Despite the changes and challenges, London Collections: Men is still attracting new brands and projects. For example, MCM has collaborated for the first time with Christopher Raeburn on a unisex spring 2017 collection. Raeburn has deconstructed MCM signatures, such as its canvas, and reworked them into new patterns and designs.
The Bulgarian designer Kiko Kostadinov, who studied men’s design at Central Saint Martins, is making his debut at LC:M after creating a capsule range for the London shop Machine A and collaborating with Stüssy and Dover Street Market on two collections. The 26-year-old has been making a name with an aesthetic based around a “modern uniform with an antidecorative approach” and was recently awarded the Topman-sponsored NewGen Men support for London Collections: Men. His presentation will take place on Monday at 180 Strand.
Barbour is working with Selfridges on a capsule collection of classics from its archive, and will be showing some of those pieces at London Collections: Men during its larger spring 2017 presentation at Royal Institute of British Architects, near Oxford Circus.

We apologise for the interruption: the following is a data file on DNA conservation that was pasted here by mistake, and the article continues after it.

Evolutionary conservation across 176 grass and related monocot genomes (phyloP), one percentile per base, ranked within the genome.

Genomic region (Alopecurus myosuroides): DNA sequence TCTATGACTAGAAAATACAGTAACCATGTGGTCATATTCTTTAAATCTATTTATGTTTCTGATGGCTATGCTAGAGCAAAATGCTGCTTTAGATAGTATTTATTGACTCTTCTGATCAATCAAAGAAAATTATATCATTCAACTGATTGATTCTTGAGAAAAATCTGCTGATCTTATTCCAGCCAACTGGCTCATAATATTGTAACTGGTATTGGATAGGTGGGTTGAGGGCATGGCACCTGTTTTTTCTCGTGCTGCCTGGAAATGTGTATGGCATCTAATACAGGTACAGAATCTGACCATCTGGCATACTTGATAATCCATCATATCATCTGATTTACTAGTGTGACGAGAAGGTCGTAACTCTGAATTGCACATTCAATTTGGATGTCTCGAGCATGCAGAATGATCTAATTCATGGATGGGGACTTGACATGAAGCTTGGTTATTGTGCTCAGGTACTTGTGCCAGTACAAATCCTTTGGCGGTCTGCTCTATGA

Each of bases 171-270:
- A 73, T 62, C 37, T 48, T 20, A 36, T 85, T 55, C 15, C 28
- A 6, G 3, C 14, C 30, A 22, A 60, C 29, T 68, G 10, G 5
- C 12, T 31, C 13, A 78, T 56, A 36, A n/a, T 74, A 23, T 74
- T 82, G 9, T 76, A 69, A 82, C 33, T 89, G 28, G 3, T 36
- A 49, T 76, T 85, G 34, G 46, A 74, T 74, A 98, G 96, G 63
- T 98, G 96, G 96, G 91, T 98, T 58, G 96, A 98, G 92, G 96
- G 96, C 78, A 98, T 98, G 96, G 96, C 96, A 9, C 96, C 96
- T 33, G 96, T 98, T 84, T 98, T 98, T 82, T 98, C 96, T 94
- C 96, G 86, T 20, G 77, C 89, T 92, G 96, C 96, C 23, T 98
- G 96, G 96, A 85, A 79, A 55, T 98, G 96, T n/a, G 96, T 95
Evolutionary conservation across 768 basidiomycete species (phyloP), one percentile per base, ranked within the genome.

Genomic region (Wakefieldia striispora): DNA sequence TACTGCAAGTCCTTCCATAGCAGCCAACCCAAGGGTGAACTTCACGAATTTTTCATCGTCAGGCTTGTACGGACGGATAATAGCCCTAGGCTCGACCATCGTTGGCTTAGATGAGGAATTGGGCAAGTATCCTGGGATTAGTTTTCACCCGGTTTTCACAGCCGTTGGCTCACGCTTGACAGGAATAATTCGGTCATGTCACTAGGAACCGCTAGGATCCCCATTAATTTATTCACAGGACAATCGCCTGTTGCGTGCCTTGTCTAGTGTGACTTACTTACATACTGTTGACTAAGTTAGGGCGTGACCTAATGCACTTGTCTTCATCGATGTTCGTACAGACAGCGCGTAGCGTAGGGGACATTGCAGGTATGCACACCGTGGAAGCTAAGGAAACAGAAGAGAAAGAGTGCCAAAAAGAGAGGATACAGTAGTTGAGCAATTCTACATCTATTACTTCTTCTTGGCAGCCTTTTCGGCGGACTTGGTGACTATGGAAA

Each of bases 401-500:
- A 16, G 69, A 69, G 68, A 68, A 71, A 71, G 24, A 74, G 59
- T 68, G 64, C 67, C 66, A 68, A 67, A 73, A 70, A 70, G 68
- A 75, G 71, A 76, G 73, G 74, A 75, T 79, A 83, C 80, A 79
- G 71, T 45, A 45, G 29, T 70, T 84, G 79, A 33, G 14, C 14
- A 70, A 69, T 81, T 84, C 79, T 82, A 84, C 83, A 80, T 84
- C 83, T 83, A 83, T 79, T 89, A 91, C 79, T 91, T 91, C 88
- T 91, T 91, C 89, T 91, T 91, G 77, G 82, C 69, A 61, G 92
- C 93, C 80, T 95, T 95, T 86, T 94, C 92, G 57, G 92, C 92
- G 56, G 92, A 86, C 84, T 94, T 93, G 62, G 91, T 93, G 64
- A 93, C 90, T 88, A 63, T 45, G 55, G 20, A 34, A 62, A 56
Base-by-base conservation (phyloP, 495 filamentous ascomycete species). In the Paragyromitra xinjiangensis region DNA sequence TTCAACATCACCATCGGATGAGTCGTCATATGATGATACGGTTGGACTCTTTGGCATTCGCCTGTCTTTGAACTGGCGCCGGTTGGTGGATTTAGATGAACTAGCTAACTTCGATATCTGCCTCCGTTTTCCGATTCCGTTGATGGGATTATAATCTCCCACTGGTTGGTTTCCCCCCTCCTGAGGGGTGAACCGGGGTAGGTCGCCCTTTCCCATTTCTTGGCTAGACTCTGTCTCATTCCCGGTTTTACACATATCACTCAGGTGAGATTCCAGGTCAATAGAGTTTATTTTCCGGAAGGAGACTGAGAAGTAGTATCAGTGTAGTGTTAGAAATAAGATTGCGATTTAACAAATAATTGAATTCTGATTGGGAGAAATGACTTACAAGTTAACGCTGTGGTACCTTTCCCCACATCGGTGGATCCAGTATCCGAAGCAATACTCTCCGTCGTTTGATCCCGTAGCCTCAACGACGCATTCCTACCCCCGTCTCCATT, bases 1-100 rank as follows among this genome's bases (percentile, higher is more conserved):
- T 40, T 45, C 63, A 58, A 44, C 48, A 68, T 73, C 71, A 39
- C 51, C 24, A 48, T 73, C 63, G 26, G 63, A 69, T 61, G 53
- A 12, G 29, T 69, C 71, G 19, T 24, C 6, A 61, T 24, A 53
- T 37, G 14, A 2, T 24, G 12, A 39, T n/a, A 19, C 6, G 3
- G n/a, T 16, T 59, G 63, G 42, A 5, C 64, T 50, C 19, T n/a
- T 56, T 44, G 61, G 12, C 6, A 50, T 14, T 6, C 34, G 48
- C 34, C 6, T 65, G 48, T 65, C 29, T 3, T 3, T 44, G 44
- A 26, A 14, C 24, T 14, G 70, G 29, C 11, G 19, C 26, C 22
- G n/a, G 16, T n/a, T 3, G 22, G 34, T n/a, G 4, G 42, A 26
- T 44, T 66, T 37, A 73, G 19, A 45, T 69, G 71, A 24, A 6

London retailer Simon Burstein, formerly of Browns, will be present at London Collections: Men for the first time, showing his newly acquired brand Leathersmith of London. Last year, Burstein bought the Charfleet Book bindery, on Canvey Island in Essex, where the Leathersmith leather goods and stationery are made. The Leathersmith offer includes leather-bound journals, small leather goods, belts and a briefcase. The palette takes in green, navy, black and pink — as well as graphic prints — with contrasting suede linings. The collection will be sold at his new store, The Place London, beginning in July.
Although it remains unclear how much more change is in store, there are those who argue that the London men’s showcase is here to stay.
“What’s happening in the men’s wear industry is fascinating, and it’s manifesting itself in the fashion weeks,” said Dylan Jones, the editor of British GQ and chairman of London Collections: Men. “So much is up in the air and I wouldn’t be surprised to see more women’s wear brands showing during the men’s wear months of January and June. We might even end up with [just] two fashion weeks during those months.”
He said the most important thing for London is that it remains “a platform for design talent and creativity.”
The BFC’s Rush added: “We know that the men’s wear market overall continues to go from strength to strength and for us British men’s wear is incredibly important and certainly something the British Fashion Council will continue to support.”